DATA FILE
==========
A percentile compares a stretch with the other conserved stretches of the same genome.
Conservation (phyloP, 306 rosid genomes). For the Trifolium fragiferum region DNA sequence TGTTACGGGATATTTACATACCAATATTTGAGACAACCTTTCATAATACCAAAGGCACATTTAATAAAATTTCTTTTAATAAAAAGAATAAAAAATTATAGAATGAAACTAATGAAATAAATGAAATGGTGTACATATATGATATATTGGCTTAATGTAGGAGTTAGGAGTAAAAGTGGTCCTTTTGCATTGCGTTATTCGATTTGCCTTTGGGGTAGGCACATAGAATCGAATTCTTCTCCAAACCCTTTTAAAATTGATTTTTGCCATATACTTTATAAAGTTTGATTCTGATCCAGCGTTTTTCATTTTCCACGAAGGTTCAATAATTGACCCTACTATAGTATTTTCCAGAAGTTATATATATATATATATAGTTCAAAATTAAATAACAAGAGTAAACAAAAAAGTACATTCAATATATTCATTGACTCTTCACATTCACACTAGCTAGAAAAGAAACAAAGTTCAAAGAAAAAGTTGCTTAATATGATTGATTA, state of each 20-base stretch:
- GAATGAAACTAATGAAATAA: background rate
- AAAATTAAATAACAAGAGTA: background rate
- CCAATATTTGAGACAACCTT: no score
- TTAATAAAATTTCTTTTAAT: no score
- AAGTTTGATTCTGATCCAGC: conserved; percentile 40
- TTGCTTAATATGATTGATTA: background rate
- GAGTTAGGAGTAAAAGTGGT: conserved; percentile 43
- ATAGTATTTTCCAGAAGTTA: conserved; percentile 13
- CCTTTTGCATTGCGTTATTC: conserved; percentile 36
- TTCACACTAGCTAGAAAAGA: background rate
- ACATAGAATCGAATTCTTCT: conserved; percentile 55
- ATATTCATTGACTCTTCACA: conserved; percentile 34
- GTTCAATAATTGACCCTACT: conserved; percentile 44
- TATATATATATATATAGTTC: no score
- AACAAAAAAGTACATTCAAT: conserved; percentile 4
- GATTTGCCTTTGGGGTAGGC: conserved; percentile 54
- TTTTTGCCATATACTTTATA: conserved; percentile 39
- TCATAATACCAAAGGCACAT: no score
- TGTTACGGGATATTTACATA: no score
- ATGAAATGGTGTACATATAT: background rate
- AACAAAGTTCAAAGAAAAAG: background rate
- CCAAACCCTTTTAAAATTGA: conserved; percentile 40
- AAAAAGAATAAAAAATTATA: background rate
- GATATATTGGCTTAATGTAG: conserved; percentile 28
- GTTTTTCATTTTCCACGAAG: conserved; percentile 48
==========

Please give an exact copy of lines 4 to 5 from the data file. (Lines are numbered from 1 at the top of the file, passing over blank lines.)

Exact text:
- AAAATTAAATAACAAGAGTA: background rate
- CCAATATTTGAGACAACCTT: no score